Once you are aware that you need to leave that relationship for your good, you need a good support system. That can be friends, family, co-workers, therapists, hotlines, violence victim shelters – where ever you know you will be comfortable, but safe too. 

The Office of Women’s Health (OWH) explains that women’s shelters are free, safe, and warm places for violence survivors (and their kids) to stay. In this stage, you also might need a secret phone if you live with an abuser that is controlling and goes through your phone.

 

Make an Escape Plan

If you live together with the abuser, it’s very important to have an escape plan. The escape plan includes a date and means of leaving, a bag with necessities and clothes, important documents, cash on the side, and whatever else you think that you need. If you want to leave as soon as possible, a shelter (or a safe place with relatives) might be the best option. If you have kids, you might want to take them with you. This complicates things, so be sure that you start packing your and your kids’ bags once you are sure that you will have time to leave unhurt.

For some victims, leaving an abusive relationship includes a lot more planning. They might rent an apartment; gather evidence from the abuse to use in the future; get bus/plane tickets; make copies of important documents; and everything else they might need, depending on the situation. 

 

Stick to the plan and leave. Once and for all

This is the step of actually leaving. And leave the abusive relationship for good. The psychological abuse often goes to the extent that the victim is manipulated into trusting or pitying their abuser. This is usually accompanied by excuses like “he/she still loves me”, “he/she didn’t mean it”, ”It won’t happen again”, “I can change him/her”, “he/she will kill me or himself/herself”…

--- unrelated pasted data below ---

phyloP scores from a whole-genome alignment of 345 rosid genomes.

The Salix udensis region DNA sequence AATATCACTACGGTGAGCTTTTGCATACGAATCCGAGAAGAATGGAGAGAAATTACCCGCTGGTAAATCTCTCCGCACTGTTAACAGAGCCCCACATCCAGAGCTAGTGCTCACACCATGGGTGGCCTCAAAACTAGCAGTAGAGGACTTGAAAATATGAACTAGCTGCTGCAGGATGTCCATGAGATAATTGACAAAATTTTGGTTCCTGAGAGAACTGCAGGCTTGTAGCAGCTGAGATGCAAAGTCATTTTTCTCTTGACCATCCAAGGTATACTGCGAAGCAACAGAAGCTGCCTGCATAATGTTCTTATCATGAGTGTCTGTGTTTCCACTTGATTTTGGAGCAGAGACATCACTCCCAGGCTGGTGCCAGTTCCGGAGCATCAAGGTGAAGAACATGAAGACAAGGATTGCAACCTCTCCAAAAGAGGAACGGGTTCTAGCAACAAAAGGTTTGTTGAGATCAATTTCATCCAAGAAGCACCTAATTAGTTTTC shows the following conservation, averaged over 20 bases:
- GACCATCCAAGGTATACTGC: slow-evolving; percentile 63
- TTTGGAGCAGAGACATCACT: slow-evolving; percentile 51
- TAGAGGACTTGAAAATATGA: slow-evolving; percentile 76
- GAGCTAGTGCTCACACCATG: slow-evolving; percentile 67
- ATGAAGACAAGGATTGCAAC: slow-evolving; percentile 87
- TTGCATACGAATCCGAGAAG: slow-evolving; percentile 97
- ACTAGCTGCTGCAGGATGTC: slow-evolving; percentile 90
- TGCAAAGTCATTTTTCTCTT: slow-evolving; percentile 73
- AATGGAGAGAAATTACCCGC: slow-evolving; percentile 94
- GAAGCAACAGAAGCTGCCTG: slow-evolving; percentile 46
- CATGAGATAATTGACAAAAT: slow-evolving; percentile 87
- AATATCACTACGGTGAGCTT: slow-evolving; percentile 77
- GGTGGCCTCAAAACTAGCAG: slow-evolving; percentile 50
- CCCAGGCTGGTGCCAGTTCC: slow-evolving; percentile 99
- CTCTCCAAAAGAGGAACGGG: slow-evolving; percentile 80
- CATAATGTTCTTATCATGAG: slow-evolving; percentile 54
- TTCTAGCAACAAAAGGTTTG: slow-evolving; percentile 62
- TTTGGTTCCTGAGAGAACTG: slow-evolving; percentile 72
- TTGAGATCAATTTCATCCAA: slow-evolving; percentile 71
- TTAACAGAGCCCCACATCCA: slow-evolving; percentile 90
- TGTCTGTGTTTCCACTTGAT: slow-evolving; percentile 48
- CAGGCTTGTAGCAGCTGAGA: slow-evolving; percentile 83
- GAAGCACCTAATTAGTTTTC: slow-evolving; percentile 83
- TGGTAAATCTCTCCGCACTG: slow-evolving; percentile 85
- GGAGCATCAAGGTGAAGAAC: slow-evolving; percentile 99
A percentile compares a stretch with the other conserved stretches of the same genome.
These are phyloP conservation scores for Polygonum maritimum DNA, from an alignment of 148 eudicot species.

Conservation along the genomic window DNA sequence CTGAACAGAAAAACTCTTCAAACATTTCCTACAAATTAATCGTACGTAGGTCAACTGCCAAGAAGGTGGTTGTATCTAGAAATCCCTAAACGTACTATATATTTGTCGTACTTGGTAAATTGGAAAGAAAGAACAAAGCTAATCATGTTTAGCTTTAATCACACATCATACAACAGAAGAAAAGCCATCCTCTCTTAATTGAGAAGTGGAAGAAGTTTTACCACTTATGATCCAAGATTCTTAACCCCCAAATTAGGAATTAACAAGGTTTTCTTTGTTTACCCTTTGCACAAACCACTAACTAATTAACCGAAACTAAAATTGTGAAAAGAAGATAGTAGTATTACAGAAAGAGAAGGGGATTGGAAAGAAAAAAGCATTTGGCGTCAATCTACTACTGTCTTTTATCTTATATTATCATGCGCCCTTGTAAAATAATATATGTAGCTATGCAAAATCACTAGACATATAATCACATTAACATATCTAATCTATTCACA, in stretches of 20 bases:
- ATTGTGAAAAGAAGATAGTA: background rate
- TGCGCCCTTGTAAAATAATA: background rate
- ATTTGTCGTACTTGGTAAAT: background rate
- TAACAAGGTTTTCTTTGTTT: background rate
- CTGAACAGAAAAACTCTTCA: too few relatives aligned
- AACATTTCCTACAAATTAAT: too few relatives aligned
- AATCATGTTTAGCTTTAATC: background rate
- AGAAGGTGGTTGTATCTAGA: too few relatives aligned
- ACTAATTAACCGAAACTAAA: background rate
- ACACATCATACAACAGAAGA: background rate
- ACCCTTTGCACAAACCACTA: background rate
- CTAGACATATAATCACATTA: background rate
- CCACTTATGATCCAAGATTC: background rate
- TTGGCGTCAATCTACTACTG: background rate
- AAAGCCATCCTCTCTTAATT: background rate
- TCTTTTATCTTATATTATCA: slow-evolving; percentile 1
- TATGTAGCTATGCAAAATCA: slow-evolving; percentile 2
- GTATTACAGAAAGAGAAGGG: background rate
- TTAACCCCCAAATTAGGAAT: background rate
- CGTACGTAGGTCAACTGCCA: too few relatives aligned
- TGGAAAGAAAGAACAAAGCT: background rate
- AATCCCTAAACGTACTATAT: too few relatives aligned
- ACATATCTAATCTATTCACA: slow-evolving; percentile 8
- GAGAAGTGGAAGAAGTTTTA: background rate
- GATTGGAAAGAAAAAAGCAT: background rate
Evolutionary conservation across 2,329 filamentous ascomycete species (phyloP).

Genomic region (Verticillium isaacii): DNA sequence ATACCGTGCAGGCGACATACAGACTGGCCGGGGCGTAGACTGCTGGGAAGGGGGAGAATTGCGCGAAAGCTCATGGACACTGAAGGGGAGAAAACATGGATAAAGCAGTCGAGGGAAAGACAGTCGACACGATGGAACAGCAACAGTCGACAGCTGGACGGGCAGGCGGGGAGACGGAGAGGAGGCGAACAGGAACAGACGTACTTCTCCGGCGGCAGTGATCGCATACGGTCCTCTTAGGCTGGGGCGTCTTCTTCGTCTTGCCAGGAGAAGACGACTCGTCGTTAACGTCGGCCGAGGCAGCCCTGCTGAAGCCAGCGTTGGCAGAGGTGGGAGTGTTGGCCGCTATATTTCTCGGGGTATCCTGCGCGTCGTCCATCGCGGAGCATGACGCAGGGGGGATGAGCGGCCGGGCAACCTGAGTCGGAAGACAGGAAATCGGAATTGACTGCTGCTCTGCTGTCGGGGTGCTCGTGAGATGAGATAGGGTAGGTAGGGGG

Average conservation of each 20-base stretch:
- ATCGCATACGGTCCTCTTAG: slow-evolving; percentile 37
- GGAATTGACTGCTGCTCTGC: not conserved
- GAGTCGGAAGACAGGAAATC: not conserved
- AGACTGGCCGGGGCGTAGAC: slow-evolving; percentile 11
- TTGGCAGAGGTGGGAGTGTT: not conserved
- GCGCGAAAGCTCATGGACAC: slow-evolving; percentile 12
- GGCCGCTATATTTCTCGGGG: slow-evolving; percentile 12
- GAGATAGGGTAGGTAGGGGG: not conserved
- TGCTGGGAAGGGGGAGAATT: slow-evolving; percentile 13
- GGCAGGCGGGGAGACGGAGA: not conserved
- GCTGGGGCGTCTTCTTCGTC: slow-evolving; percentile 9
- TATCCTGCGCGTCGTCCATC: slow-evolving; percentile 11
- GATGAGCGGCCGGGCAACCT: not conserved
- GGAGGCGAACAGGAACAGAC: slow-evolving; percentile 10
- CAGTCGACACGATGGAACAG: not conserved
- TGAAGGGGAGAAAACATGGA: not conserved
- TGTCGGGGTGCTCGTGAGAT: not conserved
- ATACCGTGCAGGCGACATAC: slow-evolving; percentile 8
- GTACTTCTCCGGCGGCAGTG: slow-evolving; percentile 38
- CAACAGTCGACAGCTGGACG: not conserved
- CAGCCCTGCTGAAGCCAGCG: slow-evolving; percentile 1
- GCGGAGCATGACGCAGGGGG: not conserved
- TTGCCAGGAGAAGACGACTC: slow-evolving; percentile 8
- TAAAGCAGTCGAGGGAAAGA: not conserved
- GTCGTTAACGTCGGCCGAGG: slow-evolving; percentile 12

Stay safe with close and reliable people

Once you leave, it’s important not to tell a lot of people where you stay. This is a safety measure since a lot of abusers won’t easily let their victims go. They want to control and feel in power, and once the victim doesn’t comply, their rage increases. With that, chances of even bigger abuse increase too. 

If you are scared for your safety or think that your abuser might find you, make sure that you get a restraining order against them. If they appear, do call the police and don’t hesitate. Making a firm stance against your abuser is the first step towards them giving up.

 

Get Therapy or Counseling 

Abusive relationships are very damaging for the individual. They leave long-lasting stress, anxiousness, fear, uncertainty, low self-esteem, bad picture of the self, among other things. Sometimes, they might even leave physical scars. If you want to take the control back and remember that relationship as the event that turned you into a strong warrior, you can use the help of a therapist. 

 

Getting Professional Help

An abusive relationship is one where one person is trying to maintain control and power over the other, usually through physical, psychological, social, sexual, or financial abuse. For the victim to leave, they should have a support system of friends and institutions, have an escape plan and stick to it, go to a safe place, take any legal measures (if needed) and visit a therapist who can help with the long-lasting psychological effects.

If you or someone you know is struggling with abuse, or want to leave an abusive relationship or addiction, or looking for a supportive group of women in Orange County, California, call 866-600-7709 and talk to a member of the Anchored Tides Recovery team.